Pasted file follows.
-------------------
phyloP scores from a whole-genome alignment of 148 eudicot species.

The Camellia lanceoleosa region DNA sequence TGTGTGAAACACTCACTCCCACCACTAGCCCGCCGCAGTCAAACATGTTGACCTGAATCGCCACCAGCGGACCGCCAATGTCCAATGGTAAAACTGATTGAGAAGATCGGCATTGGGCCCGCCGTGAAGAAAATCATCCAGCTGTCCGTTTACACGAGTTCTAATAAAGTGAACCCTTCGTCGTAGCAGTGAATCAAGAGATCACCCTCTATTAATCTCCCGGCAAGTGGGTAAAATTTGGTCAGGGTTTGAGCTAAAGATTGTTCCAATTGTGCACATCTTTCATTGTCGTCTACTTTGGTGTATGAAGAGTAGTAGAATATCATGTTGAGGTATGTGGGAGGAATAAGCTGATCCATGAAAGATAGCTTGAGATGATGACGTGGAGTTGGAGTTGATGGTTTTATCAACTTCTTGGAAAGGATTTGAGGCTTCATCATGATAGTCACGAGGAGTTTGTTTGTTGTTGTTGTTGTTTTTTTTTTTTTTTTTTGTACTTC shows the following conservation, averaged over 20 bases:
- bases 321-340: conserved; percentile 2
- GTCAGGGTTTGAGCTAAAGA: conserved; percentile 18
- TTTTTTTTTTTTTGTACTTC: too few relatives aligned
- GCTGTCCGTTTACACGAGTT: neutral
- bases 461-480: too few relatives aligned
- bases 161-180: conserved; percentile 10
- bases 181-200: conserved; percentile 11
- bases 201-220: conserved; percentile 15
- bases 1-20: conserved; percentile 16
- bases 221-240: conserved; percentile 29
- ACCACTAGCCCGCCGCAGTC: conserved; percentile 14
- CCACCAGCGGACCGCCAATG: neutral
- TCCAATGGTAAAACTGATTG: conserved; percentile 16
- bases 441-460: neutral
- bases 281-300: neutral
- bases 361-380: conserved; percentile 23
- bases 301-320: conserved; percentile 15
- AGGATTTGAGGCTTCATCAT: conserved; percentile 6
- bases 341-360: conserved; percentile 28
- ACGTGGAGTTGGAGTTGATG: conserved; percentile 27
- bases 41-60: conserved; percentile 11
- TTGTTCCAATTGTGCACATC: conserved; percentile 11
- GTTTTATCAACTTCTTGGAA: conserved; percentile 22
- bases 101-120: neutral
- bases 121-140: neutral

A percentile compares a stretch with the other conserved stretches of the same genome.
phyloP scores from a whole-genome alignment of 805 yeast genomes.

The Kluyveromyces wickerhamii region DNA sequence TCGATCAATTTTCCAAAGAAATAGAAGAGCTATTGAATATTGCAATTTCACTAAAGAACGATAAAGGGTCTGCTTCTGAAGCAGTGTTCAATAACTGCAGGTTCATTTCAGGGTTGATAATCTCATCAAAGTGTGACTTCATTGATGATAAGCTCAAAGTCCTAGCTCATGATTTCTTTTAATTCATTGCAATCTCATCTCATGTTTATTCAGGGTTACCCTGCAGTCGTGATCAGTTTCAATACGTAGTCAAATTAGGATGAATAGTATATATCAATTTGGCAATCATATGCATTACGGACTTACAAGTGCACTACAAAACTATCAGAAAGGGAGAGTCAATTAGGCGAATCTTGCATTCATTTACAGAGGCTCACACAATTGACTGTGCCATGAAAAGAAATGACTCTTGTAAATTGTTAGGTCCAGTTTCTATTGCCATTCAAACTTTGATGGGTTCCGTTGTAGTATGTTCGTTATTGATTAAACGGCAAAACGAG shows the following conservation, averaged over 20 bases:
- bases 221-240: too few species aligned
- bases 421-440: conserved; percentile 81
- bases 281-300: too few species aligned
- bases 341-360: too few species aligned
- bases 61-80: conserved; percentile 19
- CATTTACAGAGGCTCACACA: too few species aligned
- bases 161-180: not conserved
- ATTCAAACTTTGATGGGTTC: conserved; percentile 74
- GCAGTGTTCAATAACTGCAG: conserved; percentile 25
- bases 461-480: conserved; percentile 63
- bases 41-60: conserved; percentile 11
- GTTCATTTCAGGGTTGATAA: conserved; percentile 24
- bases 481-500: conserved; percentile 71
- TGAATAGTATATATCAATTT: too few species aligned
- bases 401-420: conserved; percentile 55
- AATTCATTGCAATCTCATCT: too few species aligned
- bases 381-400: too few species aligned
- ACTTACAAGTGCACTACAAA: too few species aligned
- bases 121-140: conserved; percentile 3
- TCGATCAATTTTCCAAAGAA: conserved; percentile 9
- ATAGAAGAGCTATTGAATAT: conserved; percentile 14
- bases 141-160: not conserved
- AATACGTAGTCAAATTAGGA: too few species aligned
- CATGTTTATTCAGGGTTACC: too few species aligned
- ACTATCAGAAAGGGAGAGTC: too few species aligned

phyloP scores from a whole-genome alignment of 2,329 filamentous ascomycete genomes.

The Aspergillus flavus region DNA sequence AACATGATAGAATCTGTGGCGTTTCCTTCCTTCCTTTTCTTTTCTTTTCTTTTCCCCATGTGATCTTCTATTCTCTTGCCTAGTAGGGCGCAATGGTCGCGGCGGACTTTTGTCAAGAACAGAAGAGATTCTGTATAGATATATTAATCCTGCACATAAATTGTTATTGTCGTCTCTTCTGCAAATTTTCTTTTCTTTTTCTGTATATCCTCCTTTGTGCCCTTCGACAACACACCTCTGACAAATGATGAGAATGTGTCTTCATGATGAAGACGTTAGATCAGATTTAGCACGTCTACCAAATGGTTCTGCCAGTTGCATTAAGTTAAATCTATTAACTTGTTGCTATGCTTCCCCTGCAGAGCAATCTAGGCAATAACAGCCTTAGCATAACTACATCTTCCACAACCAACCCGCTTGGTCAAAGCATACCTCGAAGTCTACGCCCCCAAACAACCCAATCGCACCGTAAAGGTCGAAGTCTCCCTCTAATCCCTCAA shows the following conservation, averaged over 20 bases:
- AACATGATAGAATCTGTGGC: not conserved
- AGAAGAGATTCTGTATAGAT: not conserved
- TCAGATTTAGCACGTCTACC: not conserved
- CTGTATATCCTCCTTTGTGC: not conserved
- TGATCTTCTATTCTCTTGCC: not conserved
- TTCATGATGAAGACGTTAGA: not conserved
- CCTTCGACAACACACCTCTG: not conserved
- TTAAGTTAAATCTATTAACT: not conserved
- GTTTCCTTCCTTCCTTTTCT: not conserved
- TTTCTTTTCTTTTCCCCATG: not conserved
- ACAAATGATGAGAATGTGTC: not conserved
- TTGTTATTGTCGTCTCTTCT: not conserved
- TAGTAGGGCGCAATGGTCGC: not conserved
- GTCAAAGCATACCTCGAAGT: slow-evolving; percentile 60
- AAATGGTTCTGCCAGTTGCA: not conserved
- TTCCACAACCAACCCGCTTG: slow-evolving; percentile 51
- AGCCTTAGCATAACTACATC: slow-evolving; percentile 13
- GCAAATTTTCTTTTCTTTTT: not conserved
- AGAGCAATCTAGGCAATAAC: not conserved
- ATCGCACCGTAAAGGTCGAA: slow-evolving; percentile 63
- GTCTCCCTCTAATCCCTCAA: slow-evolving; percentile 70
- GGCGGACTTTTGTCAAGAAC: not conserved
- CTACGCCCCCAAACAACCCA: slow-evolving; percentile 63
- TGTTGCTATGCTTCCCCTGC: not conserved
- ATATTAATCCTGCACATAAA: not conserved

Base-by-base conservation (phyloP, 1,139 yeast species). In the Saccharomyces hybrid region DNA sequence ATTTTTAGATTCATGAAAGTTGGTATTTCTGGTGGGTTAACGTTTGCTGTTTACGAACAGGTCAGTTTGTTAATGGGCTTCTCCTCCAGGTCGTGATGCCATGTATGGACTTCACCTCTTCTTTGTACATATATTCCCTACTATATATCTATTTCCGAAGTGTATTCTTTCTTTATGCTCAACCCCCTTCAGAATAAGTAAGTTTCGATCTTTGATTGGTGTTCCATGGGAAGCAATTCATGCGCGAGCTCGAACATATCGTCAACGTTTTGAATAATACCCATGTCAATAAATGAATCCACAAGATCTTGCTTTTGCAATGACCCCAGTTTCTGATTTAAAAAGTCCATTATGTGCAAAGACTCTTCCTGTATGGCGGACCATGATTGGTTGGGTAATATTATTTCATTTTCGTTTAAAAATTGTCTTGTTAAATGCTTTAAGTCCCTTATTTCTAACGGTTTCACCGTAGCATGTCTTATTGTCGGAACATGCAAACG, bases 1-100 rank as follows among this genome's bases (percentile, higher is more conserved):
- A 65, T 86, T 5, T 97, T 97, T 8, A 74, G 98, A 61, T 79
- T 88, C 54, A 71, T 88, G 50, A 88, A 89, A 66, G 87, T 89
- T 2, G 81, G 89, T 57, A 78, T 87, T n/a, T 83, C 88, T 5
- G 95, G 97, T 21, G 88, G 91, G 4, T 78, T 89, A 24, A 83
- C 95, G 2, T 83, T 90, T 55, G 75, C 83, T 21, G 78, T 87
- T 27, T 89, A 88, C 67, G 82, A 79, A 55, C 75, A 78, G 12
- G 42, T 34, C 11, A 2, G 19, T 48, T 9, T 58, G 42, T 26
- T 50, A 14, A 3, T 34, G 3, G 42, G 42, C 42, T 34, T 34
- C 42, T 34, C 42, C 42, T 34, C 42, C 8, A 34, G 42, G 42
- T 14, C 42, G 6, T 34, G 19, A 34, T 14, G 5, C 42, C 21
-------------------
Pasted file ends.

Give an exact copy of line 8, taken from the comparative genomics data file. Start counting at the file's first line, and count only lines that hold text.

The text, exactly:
- bases 161-180: conserved; percentile 10